Westwood: Punk. Icon. Activist. (2018)

NR Running Time: 79 mins



  • Fans of Vivienne Westwood will love getting a documentary on the iconic fashion designer.

  • Lorna Tucker’s film accurately places Westwood at the core of a great number of cultural movements and shifts, not just in fashion but in global culture.

  • One of a handful of intriguing fashion documentaries in 2018, fans of films regarding André Talley, Alexander McQueen, and Antonio Lopez, will be excited to see this added to the slate.


  • For all we see and hear, Westwood is a person of stark contrasts depending on the decade or in different periods in her life. The film’s failure to explore these is an interesting oversight.

  • The movie feels padded and slow at just 79 minutes.

  • A quick read-through of Westwood’s biography exposes a number of things Tucker left out of her film. And again, you cannot help but wonder why?


Early on in Lorna Tucker’s documentary on fashion designer Vivienne Westwood, her subject looks off camera and, in complete exasperation, asks if anyone is even going to care about this movie, why anyone will ever care about what she’s taking about, and worries the whole experience will be insufferable (I am paraphrasing a bit here.).

She is expressing a sentiment common among most creative persons or artists. Why am I doing this? Is this even interesting? Will anyone care? Will they love this as much as I do? Will they understand?

Westwood – Punk. Icon. Activist. gives us Westwood, warts and all. Within 10 minutes of the movie’s beginning, she is excoriating an assistant backstage at a fashion show for green-lighting design changes she did not approve and despises immensely. She is hands-on with the presentation of the models, proudly stands as a true independent in the world of fashion (i.e. no corporate backing or financing), and presents herself as someone who never conforms.

She commands our attention instantly, and it is not impossible to understand why people gravitate to her and want to be in her presence. She is no Anna Wintour or The Devil Wears Prada’s Miranda Priestly, she cares and genuinely likes people and wants to treat them well. However, she has a vision and all she brings into her circle must understand that.

Tucker’s film is an interesting glimpse at a woman who has rather quietly been at the forefront of many different style and cultural shifts since the 1960’s and early 1970’s. She is credited with creating “punk rock fashion,” during her somewhat volatile relationship with artist, music manager, and music producer Malcolm McClaren. Though they never married, they had a child together and owned a clothing store and record shop that would change its name frequently, coinciding with the latest theme or style they were representing.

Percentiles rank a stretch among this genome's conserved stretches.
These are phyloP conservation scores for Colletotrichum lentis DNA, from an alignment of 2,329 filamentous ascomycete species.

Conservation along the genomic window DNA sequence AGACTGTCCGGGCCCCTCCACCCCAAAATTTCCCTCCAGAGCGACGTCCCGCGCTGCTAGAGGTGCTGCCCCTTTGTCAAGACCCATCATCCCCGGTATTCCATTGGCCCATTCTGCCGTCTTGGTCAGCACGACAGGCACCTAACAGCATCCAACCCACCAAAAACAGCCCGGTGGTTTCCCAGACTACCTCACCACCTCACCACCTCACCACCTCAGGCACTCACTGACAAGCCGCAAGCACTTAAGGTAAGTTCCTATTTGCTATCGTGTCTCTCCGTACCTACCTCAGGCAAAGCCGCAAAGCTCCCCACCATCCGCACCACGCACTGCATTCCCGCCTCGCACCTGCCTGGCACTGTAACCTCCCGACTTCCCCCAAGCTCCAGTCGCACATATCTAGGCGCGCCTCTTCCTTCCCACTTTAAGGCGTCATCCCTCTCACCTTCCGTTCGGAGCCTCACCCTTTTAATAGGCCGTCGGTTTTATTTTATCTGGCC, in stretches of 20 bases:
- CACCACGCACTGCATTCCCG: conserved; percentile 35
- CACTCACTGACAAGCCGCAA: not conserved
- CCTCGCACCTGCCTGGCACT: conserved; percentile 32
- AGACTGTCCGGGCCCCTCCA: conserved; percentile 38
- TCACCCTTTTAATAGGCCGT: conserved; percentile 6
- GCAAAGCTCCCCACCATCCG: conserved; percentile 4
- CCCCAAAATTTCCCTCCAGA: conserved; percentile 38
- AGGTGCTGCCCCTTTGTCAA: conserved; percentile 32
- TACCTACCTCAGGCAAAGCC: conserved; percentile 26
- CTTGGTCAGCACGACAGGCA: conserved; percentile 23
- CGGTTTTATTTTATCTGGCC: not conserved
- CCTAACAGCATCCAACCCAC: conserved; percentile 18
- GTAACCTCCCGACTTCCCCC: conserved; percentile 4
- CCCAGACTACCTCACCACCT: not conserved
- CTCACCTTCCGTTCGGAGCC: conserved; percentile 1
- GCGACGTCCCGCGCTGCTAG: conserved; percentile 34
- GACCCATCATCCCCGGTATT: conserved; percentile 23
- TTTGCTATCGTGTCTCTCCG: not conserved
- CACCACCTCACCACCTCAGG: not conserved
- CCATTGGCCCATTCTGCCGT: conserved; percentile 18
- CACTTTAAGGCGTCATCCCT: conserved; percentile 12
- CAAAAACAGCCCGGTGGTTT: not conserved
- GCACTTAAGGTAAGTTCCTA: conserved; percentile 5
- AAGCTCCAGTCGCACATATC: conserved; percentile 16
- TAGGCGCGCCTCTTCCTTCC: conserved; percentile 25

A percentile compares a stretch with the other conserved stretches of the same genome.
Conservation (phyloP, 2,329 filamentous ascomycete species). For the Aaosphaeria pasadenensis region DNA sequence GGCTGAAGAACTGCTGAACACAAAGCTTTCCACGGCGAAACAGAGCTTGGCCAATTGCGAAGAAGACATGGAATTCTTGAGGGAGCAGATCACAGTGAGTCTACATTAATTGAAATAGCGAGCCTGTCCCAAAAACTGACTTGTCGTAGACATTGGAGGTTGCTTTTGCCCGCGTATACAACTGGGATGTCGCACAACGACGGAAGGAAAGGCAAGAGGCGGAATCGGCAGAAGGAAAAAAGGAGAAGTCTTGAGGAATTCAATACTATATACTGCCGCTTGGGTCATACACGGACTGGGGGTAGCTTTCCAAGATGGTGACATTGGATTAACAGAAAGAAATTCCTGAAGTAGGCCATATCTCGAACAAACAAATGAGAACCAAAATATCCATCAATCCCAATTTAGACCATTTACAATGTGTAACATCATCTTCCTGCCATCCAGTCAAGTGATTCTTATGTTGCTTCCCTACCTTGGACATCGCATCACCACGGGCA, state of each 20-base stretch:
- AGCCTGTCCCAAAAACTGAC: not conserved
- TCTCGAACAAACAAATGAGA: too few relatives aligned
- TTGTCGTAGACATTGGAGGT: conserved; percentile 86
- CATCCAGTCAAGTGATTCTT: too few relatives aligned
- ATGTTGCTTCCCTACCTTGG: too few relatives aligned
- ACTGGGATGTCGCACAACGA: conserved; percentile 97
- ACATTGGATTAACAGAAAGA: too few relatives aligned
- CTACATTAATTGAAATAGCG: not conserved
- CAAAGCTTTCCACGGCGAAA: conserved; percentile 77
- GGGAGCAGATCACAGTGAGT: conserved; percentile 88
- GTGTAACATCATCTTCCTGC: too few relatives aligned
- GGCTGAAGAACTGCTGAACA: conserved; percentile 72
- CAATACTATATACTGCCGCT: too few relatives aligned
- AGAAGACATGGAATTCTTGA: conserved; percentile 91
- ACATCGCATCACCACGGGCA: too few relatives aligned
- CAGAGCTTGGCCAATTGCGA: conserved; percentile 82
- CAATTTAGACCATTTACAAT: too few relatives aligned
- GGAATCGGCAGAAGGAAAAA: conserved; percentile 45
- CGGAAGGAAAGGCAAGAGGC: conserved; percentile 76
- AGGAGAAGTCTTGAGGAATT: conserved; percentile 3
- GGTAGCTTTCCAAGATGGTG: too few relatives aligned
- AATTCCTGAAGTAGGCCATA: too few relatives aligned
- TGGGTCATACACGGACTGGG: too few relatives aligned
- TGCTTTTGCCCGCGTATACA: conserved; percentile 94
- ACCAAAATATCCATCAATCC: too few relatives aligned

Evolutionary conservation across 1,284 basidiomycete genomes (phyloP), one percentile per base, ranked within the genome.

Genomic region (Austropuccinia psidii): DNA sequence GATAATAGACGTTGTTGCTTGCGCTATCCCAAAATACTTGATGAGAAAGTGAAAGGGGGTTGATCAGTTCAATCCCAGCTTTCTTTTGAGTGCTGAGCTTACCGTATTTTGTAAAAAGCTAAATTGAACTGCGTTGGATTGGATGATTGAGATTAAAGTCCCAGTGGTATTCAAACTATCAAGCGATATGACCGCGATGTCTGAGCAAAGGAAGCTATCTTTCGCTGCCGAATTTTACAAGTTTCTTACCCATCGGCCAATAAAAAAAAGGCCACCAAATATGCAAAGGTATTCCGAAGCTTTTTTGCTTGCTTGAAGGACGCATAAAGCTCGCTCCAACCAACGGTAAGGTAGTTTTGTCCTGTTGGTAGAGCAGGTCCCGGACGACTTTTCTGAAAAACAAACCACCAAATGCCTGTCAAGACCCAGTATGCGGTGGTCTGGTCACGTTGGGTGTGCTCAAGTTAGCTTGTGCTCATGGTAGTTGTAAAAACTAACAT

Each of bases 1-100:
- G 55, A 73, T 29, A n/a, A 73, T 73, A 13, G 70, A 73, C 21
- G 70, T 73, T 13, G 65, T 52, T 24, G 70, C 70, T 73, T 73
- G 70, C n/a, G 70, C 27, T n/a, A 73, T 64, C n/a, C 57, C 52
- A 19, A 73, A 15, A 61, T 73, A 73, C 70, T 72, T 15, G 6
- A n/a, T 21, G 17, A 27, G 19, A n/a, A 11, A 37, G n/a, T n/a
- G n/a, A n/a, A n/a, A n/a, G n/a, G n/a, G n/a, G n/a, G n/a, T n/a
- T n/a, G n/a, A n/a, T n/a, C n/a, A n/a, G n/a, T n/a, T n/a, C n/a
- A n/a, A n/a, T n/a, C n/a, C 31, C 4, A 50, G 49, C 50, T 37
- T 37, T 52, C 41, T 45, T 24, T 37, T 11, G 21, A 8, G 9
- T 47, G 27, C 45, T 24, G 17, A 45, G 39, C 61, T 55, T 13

When McClaren’s management of The Sex Pistols is brought up, Westwood detests talking about them, then underscores her influence on the culture that grew in and around the bad boys of the British music scene.

Westwood is a fascinating figure. On the one hand, her nonconformity should be celebrated, and yet, she was marginalized and dismissed in the fashion community for years. Her punk rock aesthetic seemed to dissipate when she finally was awarded Designer of the Year at a British Fashion Awards show in back-to-back years, and gladly accepted the prize from her peers. She embraced activism, raising awareness and fighting against climate change, nuclear disarmament, and other causes.

We meet her husband Andreas Kornthaler, a former student of hers some 20+ years her junior. Her two sons, Ben (from a marriage before her relationship with McClaren), and Joe (with McClaren), speak fondly of their mother, though Ben seems more detached and Joe takes credit for a business deal that meant his mother would never have to work again if she did not want to.

The movie settles on a sequence In 2015, where the Westwood brand expanded to a dozen storefronts and, at one of the openings, she complains about the look of the store, the music played by the DJ, and then flashes the most forced of smiles.

And yet with all of this, the film struggles to earn a 79-minute running time, with Tucker turning something of a blind eye to some stark contrasts within Westwood’s life.

She divorced her first husband because she found the expectations of marriage to be nothing she wanted to partake in, and yet has been married to Andreas for more than 20 years. She may have been one of the most influential figures of the punk rock movement of the 1970’s, but then, less than 15 years later, she is proudly receiving awards from her peers. She becomes a fighter against climate change, but Tucker fails to include the controversy Westwood faced when it was discovered her clothing and manufacturing demands were not eco-friendly.

What we get in Westwood: Punk. Icon. Activist. is interesting for the most part, but frustratingly, we see a different movie taking shape in the periphery of what we are shown. And one cannot help but wonder, as good as this movie is at times, if that other movie might have been a whole lot better.


Documentary Featuring: Vivienne Westwood, Andreas Kornthaler, Kate Moss, Naomi Campbell, André Leon Talley.

Director: Lorna Tucker
Release Date: June 8, 2018
Greenwich Entertainment